This early Ken Loach film (his third â" and the one that immediately followed his first big hit, Kes, 1969) shows him continuing in a social realist vein, detailing the often grim lives of the working class in Britain. In a style that echoes the concurrent documentaries by Frederick Wiseman or the Maysles, we observe interactions between members of a family in a tenement house and sometimes discussing their problems with a psychiatrist. Wiseman may be the better reference point because Loach holds similar concerns about the amount of control placed on individuals by institutions â" in this case, parents/family but also the psychiatric institution and society itself. The screenplay was by David Mercer from his play, In Two Minds. Sandy Ratcliff (who died this year, 2019) plays a 19-year-old-girl, living with her domineering parents. She is clearly a victim of the generation gap and when she falls pregnant to her open-minded boyfriend, her mother forces her to have an abortion. The resulting depression leads to much conflict at home and eventually her parents put her into a mental institution. Fortunately, her ward/group is run by a progressive Laingian who clearly believes that parental and societal control are to blame for Janice's problems; however, soon he is fired by the hospital and she is moved to a new ward and given drugs and shock therapy. And things only get worse from that point on. Some consider this film propaganda but despite the nonstop oppressive things that happen to Janice, this is a story that deserves to be told, even though it is over the top (or perhaps especially because it is over the top). Loach is polemical but still allows us to see the confusion of the parents, themselves the product of a different era and subjected to the same types of control that they now seek to impose. Obviously, it is a vicious cycle that keeps the working class in their place (in a factory or similar). You probably want to choose an appropriate time to expose yourself to this one.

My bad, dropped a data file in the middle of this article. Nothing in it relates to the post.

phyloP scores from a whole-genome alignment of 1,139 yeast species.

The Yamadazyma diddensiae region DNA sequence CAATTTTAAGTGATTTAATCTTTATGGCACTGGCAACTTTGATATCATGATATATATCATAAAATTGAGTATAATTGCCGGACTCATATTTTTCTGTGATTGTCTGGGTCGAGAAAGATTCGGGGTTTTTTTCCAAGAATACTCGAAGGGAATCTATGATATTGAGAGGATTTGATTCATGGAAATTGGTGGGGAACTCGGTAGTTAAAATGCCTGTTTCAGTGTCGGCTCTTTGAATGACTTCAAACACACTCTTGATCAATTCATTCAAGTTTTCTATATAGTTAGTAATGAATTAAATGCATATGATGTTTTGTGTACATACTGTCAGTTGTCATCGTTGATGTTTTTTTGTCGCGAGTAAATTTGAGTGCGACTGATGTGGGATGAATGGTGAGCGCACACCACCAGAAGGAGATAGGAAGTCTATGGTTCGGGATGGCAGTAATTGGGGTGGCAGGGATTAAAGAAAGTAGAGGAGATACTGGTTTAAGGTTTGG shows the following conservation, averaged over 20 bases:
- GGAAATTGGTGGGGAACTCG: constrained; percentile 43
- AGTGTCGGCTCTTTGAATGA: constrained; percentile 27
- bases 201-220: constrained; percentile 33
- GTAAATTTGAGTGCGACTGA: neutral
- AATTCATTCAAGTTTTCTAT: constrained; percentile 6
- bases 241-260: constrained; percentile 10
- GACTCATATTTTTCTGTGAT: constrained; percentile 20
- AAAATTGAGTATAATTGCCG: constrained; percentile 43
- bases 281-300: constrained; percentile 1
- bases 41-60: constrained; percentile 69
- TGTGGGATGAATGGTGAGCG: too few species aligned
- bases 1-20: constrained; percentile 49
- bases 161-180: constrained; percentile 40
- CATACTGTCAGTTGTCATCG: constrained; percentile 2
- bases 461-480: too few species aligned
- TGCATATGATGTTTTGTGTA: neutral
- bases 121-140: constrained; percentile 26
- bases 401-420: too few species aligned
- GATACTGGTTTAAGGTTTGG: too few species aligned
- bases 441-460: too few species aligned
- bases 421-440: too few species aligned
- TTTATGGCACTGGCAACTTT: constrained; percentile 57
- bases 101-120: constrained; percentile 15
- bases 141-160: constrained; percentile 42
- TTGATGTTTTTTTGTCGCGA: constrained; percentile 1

Blues rock isn't really my thing, so I haven't watched Scorsese's film about The Band's last concert in 1976 until now. It does come heralded by many others. So, in watching, I focused on Marty's directorial choices and the cinematography (by Michael Chapman but with assistance from LÃ¡szlÃ³ KovÃ¡cs, Vilmos Zsigmond, and others). The roving cameras are located onstage with the band and a lot of the footage is shot in extreme close-up on the performers (you can see how Jonathan Demme's Stop Making Sense, 1984, owes a debt to this film). Scorsese himself was part of the editing team for Woodstock (1970) and his choices here enhance the concert experience (even if we don't see the audience â" we ARE the audience). Somehow he manages to keep things interesting as each successive guest musician turns up (Ronnie Hawkins, Dr John, Neil Young, Joni Mitchell, Muddy Waters, The Staples Singers, Eric Clapton, Emmylou Harris, Van Morrison, and of course, Bob Dylan, who often played with The Band). And it wasn't long before the passion and joy of the players started to win me over; guitarist Robbie Robertson genially holds things together onstage and everyone contributes to the family feeling. Interview clips with The Band (featuring Scorsese himself) take us back to a different era, as does the overall conceit of the "Last Waltz" itself, revealing that most of these guys grew up in the 1950s. As punk and disco and new wave broke on the horizon, this must have seemed like a farewell to an era (even if we subsequently discovered that old music and old genres can be renewed by younger bands and also streamed forever).
Joaquin Phoenix plays cartoonist John Callahan (you'll probably recognise his style when you see it) who is paralysed in a car accident while drinking and subsequently joins Alcoholics Anonymous and goes through the twelve steps. If this sounds like "after school special" material, well it probably is â" but director Gus Van Sant and Joaquin Phoenix work hard to provide enough "edge" to keep viewers interested. Callahan seems to have been quite a character, although the twelve steps are suggested to have sanded some of the edges off -- if not in his controversial humour, then at least in his dealings with people (a positive thing). Jonah Hill plays Callahan's AA sponsor and it is probably a testament to the film's acceptance of all of its diverse characters that I didn't realise he was gay until it started to become featured in the dialogue and his AIDS diagnosis is revealed â" the film takes place mostly in the 1980s). Van Sant keeps things interesting with film technique â" lots of split screens (and moving split screens) to indicate the passage of time. He employs a lot of eccentric character actors in small parts who help to liven up the proceedings (Kim Gordon, Udo Kier, Jack Black, Rooney Mara, Carrie Brownstein). And of course, you can't help but confront your own hypothetical "what if" about being a quadriplegic (and your attitudes toward disability) or think about alcohol's negative role/influence/impact on society and our lives (and the excuses we employ to rely on it). Phoenix's acting is stupendous (as usual) and he disappears into the character â" but it is hard not to feel that the film is designed to be "good for you" at some level. But who said that's a bad thing?